A discrete latent factor model for smoking, cancer and mortality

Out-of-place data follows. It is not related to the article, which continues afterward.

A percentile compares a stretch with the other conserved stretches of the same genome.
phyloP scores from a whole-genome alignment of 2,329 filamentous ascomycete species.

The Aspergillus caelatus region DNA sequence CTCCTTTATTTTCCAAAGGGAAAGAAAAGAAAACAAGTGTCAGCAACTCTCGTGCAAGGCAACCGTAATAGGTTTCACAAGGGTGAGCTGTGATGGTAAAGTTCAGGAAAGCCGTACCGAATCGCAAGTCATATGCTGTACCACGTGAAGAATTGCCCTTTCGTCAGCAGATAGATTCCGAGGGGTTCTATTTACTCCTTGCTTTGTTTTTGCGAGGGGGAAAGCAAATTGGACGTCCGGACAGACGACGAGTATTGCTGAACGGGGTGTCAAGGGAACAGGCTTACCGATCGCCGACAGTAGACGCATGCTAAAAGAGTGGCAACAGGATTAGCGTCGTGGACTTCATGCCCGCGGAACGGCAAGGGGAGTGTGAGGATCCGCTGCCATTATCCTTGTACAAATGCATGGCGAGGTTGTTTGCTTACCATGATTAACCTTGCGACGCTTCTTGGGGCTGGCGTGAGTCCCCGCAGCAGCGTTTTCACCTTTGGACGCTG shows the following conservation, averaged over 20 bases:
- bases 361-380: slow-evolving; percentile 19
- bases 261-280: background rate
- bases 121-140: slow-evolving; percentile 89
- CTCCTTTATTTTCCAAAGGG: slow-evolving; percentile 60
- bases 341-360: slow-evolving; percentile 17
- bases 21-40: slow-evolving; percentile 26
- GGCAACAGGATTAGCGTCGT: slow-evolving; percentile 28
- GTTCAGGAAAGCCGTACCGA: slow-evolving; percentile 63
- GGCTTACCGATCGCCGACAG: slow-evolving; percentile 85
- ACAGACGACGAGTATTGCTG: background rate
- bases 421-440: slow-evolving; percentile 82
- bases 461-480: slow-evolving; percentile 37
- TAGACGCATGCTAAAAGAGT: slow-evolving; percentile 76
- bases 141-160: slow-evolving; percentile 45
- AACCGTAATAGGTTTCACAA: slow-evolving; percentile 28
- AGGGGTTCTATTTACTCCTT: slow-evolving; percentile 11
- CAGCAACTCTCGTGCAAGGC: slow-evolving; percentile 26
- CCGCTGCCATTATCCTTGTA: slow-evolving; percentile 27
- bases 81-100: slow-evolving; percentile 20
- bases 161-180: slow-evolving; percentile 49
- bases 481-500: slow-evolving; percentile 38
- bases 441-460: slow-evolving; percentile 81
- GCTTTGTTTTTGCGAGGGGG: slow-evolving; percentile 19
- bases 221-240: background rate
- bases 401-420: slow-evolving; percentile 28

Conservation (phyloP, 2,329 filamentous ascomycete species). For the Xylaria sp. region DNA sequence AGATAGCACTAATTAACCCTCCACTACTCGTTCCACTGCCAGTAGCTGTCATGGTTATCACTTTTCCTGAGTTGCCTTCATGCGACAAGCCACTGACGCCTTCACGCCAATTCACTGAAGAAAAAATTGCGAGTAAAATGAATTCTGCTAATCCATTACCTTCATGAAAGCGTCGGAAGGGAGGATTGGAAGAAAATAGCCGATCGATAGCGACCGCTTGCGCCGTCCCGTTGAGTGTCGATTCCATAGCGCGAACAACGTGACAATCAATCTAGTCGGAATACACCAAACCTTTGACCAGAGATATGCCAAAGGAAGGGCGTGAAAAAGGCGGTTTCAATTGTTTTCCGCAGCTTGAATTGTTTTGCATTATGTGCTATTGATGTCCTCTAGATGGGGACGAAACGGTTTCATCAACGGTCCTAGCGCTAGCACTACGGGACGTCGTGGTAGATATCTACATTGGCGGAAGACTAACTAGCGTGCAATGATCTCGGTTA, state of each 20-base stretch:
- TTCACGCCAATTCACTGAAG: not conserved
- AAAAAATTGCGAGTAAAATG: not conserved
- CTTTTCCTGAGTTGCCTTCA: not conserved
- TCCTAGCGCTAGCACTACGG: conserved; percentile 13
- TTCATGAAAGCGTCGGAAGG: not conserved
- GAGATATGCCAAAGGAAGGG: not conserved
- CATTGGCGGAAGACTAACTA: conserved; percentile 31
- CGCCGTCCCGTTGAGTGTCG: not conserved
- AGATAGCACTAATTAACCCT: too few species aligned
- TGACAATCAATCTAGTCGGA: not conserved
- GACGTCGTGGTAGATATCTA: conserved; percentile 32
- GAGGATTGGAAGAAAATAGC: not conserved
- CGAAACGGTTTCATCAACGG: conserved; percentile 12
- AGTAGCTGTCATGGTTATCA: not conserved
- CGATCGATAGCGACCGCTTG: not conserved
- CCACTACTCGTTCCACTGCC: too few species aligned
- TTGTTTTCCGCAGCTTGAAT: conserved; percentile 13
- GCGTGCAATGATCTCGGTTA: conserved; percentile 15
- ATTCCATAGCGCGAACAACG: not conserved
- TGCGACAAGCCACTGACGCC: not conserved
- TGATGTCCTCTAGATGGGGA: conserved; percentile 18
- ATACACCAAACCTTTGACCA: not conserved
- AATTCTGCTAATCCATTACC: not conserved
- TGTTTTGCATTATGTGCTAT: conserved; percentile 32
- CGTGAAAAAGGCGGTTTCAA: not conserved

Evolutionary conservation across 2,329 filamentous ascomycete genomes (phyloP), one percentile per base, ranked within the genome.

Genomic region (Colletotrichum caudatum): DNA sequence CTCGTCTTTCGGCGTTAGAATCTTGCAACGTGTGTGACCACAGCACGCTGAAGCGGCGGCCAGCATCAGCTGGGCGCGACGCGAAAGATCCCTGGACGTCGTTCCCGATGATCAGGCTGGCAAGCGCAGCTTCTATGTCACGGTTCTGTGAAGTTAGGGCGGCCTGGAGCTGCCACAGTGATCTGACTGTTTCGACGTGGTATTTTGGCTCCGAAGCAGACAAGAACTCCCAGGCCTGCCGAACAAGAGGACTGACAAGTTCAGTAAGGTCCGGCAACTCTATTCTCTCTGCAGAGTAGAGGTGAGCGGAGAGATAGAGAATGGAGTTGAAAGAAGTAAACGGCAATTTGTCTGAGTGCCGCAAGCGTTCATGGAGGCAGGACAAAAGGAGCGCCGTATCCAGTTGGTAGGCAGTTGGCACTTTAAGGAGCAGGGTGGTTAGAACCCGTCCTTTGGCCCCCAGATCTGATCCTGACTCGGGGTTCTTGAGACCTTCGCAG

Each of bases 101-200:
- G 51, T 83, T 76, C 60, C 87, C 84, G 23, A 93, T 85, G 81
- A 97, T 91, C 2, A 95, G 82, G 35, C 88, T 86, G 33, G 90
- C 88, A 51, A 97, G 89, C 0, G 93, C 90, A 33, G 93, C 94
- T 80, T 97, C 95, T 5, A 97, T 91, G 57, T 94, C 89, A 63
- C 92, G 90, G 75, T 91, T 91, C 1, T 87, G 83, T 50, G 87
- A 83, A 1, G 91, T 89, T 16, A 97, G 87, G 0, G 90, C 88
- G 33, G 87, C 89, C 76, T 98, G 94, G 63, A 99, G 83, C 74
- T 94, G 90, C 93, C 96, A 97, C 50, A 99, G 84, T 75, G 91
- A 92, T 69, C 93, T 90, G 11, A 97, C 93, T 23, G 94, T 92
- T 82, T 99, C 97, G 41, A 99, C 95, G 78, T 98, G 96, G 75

This paper investigates the relationships between social circumstances, individual behaviours, and ill-health later in life, with a particular focus on the development of cancer. A discrete latent factor model incorporating individuals' smoking and health outcomes (lifespan and time-to-cancer) is jointly estimated, using the 1984/5 British Health and Lifestyle Survey (HALS) dataset and its July 2009 follow-up, allowing for unobservable factors to affect decisions regarding smoking behaviours as well as health outcomes. Results from this discrete latent factor model are found to be substantially different to those derived from single-equation modelling, suggesting the presence of unobserved heterogeneity. Contrary to previous work on the relationship between circumstances and the development of cancer, a social gradient in time-to-cancer is observed, with individuals in the lowest two social classes developing cancer significantly sooner than individuals in the highest social class. The reduction in estimated median time-to-cancer between individuals in the highest social class, and those in the lowest social class, is found to be between 4 and 4.5 years; approximately twice as many individuals in the lowest social classes as in the highest social class are predicted to develop cancer by an observed age of 75. Those in lower social classes are found to be more likely to smoke, smoke earlier in life, and smoke more cigarettes before quitting.
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